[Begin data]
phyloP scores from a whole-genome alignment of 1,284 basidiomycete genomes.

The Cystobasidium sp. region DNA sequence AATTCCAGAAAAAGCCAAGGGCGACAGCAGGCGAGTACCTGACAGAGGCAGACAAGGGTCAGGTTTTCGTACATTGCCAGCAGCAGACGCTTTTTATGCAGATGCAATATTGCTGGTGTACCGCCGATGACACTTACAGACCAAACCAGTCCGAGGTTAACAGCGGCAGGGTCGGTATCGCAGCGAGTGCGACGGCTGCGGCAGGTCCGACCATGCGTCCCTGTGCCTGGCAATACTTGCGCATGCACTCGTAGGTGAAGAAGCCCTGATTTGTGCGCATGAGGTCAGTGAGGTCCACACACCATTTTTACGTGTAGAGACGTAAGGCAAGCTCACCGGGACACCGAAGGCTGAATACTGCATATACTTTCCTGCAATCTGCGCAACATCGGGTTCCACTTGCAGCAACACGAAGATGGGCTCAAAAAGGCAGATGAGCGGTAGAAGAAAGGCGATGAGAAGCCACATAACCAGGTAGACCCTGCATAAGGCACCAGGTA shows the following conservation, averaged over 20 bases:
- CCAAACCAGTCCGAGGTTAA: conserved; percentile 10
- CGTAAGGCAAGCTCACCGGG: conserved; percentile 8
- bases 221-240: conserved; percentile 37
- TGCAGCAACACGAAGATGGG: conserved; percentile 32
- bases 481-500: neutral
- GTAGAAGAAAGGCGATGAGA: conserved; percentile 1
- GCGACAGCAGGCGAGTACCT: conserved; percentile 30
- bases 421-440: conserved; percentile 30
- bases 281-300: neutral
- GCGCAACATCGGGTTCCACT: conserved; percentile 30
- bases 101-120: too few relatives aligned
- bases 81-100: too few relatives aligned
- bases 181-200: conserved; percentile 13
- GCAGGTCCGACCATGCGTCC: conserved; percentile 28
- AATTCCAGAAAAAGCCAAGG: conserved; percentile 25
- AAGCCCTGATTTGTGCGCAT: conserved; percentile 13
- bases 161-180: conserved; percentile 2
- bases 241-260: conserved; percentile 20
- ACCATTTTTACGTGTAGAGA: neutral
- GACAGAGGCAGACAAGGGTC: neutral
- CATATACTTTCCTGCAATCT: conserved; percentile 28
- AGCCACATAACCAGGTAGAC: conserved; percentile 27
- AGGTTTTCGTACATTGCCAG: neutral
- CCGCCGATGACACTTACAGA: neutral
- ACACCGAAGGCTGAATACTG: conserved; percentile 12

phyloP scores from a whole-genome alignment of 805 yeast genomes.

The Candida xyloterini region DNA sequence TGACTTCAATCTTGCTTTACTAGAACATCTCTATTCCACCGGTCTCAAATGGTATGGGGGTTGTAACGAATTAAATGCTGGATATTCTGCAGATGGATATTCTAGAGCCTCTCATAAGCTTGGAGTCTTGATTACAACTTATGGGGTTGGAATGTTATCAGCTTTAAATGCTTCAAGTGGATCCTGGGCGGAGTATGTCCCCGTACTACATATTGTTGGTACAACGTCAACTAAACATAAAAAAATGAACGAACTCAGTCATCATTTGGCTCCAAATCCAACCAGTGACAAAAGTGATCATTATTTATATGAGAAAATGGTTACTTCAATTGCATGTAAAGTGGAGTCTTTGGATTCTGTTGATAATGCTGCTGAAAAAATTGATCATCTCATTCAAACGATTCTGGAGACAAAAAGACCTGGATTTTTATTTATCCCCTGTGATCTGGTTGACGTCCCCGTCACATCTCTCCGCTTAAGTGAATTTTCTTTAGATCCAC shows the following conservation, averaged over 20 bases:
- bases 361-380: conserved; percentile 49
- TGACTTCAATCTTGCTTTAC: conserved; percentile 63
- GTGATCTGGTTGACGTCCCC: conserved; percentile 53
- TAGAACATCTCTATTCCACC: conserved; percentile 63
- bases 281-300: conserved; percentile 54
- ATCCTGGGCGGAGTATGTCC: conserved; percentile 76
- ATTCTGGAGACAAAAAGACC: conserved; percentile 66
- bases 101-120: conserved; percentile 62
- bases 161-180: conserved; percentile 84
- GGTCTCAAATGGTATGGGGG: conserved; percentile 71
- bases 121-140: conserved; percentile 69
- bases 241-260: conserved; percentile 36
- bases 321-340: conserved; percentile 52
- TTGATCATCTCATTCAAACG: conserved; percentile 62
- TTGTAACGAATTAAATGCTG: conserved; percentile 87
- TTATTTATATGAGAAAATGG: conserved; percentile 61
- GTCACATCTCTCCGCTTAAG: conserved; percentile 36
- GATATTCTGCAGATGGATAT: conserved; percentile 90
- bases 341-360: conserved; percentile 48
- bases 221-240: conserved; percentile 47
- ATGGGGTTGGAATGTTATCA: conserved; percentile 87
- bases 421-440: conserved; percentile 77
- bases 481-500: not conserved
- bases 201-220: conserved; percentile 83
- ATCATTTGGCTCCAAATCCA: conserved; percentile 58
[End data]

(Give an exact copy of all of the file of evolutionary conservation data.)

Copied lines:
phyloP scores from a whole-genome alignment of 1,284 basidiomycete genomes.

The Cystobasidium sp. region DNA sequence AATTCCAGAAAAAGCCAAGGGCGACAGCAGGCGAGTACCTGACAGAGGCAGACAAGGGTCAGGTTTTCGTACATTGCCAGCAGCAGACGCTTTTTATGCAGATGCAATATTGCTGGTGTACCGCCGATGACACTTACAGACCAAACCAGTCCGAGGTTAACAGCGGCAGGGTCGGTATCGCAGCGAGTGCGACGGCTGCGGCAGGTCCGACCATGCGTCCCTGTGCCTGGCAATACTTGCGCATGCACTCGTAGGTGAAGAAGCCCTGATTTGTGCGCATGAGGTCAGTGAGGTCCACACACCATTTTTACGTGTAGAGACGTAAGGCAAGCTCACCGGGACACCGAAGGCTGAATACTGCATATACTTTCCTGCAATCTGCGCAACATCGGGTTCCACTTGCAGCAACACGAAGATGGGCTCAAAAAGGCAGATGAGCGGTAGAAGAAAGGCGATGAGAAGCCACATAACCAGGTAGACCCTGCATAAGGCACCAGGTA shows the following conservation, averaged over 20 bases:
- CCAAACCAGTCCGAGGTTAA: conserved; percentile 10
- CGTAAGGCAAGCTCACCGGG: conserved; percentile 8
- bases 221-240: conserved; percentile 37
- TGCAGCAACACGAAGATGGG: conserved; percentile 32
- bases 481-500: neutral
- GTAGAAGAAAGGCGATGAGA: conserved; percentile 1
- GCGACAGCAGGCGAGTACCT: conserved; percentile 30
- bases 421-440: conserved; percentile 30
- bases 281-300: neutral
- GCGCAACATCGGGTTCCACT: conserved; percentile 30
- bases 101-120: too few relatives aligned
- bases 81-100: too few relatives aligned
- bases 181-200: conserved; percentile 13
- GCAGGTCCGACCATGCGTCC: conserved; percentile 28
- AATTCCAGAAAAAGCCAAGG: conserved; percentile 25
- AAGCCCTGATTTGTGCGCAT: conserved; percentile 13
- bases 161-180: conserved; percentile 2
- bases 241-260: conserved; percentile 20
- ACCATTTTTACGTGTAGAGA: neutral
- GACAGAGGCAGACAAGGGTC: neutral
- CATATACTTTCCTGCAATCT: conserved; percentile 28
- AGCCACATAACCAGGTAGAC: conserved; percentile 27
- AGGTTTTCGTACATTGCCAG: neutral
- CCGCCGATGACACTTACAGA: neutral
- ACACCGAAGGCTGAATACTG: conserved; percentile 12

phyloP scores from a whole-genome alignment of 805 yeast genomes.

The Candida xyloterini region DNA sequence TGACTTCAATCTTGCTTTACTAGAACATCTCTATTCCACCGGTCTCAAATGGTATGGGGGTTGTAACGAATTAAATGCTGGATATTCTGCAGATGGATATTCTAGAGCCTCTCATAAGCTTGGAGTCTTGATTACAACTTATGGGGTTGGAATGTTATCAGCTTTAAATGCTTCAAGTGGATCCTGGGCGGAGTATGTCCCCGTACTACATATTGTTGGTACAACGTCAACTAAACATAAAAAAATGAACGAACTCAGTCATCATTTGGCTCCAAATCCAACCAGTGACAAAAGTGATCATTATTTATATGAGAAAATGGTTACTTCAATTGCATGTAAAGTGGAGTCTTTGGATTCTGTTGATAATGCTGCTGAAAAAATTGATCATCTCATTCAAACGATTCTGGAGACAAAAAGACCTGGATTTTTATTTATCCCCTGTGATCTGGTTGACGTCCCCGTCACATCTCTCCGCTTAAGTGAATTTTCTTTAGATCCAC shows the following conservation, averaged over 20 bases:
- bases 361-380: conserved; percentile 49
- TGACTTCAATCTTGCTTTAC: conserved; percentile 63
- GTGATCTGGTTGACGTCCCC: conserved; percentile 53
- TAGAACATCTCTATTCCACC: conserved; percentile 63
- bases 281-300: conserved; percentile 54
- ATCCTGGGCGGAGTATGTCC: conserved; percentile 76
- ATTCTGGAGACAAAAAGACC: conserved; percentile 66
- bases 101-120: conserved; percentile 62
- bases 161-180: conserved; percentile 84
- GGTCTCAAATGGTATGGGGG: conserved; percentile 71
- bases 121-140: conserved; percentile 69
- bases 241-260: conserved; percentile 36
- bases 321-340: conserved; percentile 52
- TTGATCATCTCATTCAAACG: conserved; percentile 62
- TTGTAACGAATTAAATGCTG: conserved; percentile 87
- TTATTTATATGAGAAAATGG: conserved; percentile 61
- GTCACATCTCTCCGCTTAAG: conserved; percentile 36
- GATATTCTGCAGATGGATAT: conserved; percentile 90
- bases 341-360: conserved; percentile 48
- bases 221-240: conserved; percentile 47
- ATGGGGTTGGAATGTTATCA: conserved; percentile 87
- bases 421-440: conserved; percentile 77
- bases 481-500: not conserved
- bases 201-220: conserved; percentile 83
- ATCATTTGGCTCCAAATCCA: conserved; percentile 58